Ararat Lunatic Asylum – The Haunting

Climb the tree-lined hill that leads to the beautiful Ararat Lunatic Asylum and you would be forgiven for thinking that you were approaching an elegant Italian villa.

Renamed Aradale in the last century, the sweeping drive invites you into the imposingly elegant main building. Stunning in its design it could be mistaken for a luxury hotel or a Hollywood mansion.

Sadly, it is all a façade. Consider that the hill you have just climbed has been nicknamed ‘Madman’s Hill’, the town of Ararat behind you is now a ghost town and the history of the asylum is stained by horrendous acts of cruelty and violence.

Few with any sense would care to spend any length of time in this abandoned building.

Desolate and isolated, its only occupants now are the restless souls of former inmates, phantoms of a past era doomed forever to haunt the empty wards and corridors of the Ararat Lunatic Asylum.

A Brief History

Built in 1864, Ararat was built to house the lunatics, imbeciles and idiots of Victoria, Australia. Built high on a hill overlooking the small settlement after which it was named, it comprised over 63 separate buildings.

Isolated and self-supporting, with its own farm and vegetable plots, it successfully separated its occupants from the outside world.

Those that entered Ararat could easily be forgotten. In December 1886, the jail at Ararat was renamed J Ward and became part of the asylum, housing the criminally insane.

Left to its own devices terrible acts of cruelty were perpetrated. In reality, patients were committed on the flimsiest of reasons and rarely left once they entered.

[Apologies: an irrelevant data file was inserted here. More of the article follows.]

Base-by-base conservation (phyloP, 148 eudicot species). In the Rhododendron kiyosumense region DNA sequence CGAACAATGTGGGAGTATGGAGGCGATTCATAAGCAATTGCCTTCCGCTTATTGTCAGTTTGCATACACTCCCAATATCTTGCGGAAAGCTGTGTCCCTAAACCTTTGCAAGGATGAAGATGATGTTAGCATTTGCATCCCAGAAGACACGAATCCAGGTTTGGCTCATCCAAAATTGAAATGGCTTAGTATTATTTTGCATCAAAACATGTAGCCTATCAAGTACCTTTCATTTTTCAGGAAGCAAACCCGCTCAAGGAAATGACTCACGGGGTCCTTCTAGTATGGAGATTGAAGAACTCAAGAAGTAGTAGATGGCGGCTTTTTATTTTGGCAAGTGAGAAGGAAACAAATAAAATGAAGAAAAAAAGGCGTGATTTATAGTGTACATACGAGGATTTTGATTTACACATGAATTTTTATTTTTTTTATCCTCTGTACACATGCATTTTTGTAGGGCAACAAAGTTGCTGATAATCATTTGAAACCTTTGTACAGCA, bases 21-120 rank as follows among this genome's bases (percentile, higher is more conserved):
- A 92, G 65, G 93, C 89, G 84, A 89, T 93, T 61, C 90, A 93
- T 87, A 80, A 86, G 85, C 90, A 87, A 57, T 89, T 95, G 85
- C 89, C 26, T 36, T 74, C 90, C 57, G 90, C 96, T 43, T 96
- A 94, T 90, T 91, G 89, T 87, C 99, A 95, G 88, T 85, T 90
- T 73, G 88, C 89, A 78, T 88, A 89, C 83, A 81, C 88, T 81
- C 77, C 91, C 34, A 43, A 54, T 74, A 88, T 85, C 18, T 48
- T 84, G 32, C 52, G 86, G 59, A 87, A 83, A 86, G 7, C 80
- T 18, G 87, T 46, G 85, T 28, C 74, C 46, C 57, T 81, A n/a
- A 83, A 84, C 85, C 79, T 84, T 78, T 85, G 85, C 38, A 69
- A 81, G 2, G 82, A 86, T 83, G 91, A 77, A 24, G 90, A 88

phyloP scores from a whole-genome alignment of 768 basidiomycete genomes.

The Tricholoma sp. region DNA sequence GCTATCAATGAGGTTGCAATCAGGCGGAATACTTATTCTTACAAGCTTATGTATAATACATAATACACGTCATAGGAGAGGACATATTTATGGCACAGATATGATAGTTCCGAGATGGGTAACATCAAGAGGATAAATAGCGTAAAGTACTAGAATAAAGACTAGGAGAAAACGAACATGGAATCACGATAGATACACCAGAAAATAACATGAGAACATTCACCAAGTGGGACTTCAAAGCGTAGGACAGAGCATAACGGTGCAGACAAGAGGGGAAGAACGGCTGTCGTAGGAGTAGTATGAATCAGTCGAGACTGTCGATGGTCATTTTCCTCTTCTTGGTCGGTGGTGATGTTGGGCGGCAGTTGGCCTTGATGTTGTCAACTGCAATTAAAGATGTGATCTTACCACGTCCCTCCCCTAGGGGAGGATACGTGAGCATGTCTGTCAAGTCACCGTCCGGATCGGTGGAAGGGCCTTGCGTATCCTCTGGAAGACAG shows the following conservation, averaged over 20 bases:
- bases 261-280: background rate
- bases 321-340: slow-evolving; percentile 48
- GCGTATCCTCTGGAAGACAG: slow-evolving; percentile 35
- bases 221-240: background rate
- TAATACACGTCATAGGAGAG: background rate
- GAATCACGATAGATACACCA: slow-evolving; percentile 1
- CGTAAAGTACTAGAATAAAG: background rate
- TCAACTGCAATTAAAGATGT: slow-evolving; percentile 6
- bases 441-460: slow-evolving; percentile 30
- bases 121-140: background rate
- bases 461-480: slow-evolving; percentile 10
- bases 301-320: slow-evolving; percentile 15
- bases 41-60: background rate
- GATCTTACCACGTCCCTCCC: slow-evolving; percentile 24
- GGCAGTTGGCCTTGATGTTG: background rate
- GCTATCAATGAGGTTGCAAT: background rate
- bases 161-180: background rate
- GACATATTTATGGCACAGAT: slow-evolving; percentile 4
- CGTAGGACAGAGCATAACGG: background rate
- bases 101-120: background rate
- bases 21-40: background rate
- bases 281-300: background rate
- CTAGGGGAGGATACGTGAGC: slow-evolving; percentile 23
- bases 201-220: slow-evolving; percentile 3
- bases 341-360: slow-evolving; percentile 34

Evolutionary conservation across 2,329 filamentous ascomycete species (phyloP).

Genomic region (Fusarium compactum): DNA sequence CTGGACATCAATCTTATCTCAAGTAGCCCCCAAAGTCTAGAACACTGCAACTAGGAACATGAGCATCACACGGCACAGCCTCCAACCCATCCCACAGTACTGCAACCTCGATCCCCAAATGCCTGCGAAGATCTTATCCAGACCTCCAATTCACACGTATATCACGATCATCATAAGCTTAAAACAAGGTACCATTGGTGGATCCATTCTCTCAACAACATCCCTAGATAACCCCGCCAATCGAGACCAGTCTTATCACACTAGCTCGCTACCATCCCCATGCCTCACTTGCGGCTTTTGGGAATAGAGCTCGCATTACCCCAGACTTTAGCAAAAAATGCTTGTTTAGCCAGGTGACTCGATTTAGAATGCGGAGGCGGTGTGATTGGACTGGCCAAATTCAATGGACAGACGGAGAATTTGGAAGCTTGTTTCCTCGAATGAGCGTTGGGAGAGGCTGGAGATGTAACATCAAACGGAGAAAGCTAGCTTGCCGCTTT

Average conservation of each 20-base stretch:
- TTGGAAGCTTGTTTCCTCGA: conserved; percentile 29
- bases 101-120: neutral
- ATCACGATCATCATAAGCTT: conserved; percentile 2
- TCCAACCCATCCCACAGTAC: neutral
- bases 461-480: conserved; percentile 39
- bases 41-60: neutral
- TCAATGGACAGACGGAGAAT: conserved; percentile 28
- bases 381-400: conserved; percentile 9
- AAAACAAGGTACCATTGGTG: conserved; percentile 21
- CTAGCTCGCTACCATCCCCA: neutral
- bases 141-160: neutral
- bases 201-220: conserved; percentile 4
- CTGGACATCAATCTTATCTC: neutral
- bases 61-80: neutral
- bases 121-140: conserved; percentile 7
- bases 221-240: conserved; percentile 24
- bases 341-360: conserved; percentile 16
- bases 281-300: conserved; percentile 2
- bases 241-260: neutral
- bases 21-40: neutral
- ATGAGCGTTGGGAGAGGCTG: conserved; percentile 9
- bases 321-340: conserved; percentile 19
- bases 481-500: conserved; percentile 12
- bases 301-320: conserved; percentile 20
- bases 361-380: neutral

It was common practice to perform lobotomies without anesthetic as well as electric shock and other experimental treatments.

With a bewildering mortality rate, it was clear that death was the only release its patients could look forward to. Later renamed the Aradale Mental hospital, it eventually closed in 1998.

The Main Asylum

Enter the main building today and you begin to get a sense of what the future held for those that entered the Ararat Lunatic Asylum.

The impressive frontage behind you, a maze of long dark corridors, locked rooms and shadowy corners, lies ahead. Scream in this massive building and your cries would likely go unheard.

In its heyday just two signatures could commit you to a lifetime in Ararat for irritating your husband or reading novels, it took eight to get you out.

Small wonder then that many of the sane who entered were soon driven mad. Routinely lobotomized and cruelly operated upon, many were driven to suicide.

Once notorious for its inhumanity towards its patients, the Ararat or Aradale Lunatic Asylum is now infamous for being one of the most haunted buildings in Australia.

Visitors to Ararat have reported many paranormal experiences…

Walk through the Women’s Wing where young mothers were routinely committed for suffering from post-natal depression and other female illnesses and you may feel someone or something stroke your hand or touch your face.

If you sense that you are being watched, you could be right.

The ghost of a particularly harsh and wicked nurse, Nurse Kerry, is said to fix her icy stare on visitors until they are compelled to leave. She clearly doesn’t want anyone to see what happens on her ward.

ararat lunatic asylum

Cross the covered bridge to the Men’s Ward and icy hands reach out to clasp unsuspecting visitors in a steely grip. Known as the suicide walk, it offered a way out for those desperate enough to take it.

Do these poor souls now regret their acts and reach out desperately for human contact or are they trying to take others with them?

Enter the abandoned ward and doors slam, disembodied voices whisper and shadow people dart from corner to corner.

Shockingly, even the staff were not immune from the misery of this ghastly building. Pass by the Superintendent’s office and you may experience a bitter taste.

Standing on the spot where a former Superintendent killed himself by ingesting Prussic Acid, many have reported a foul taste in their mouth and an overwhelming sense of nausea.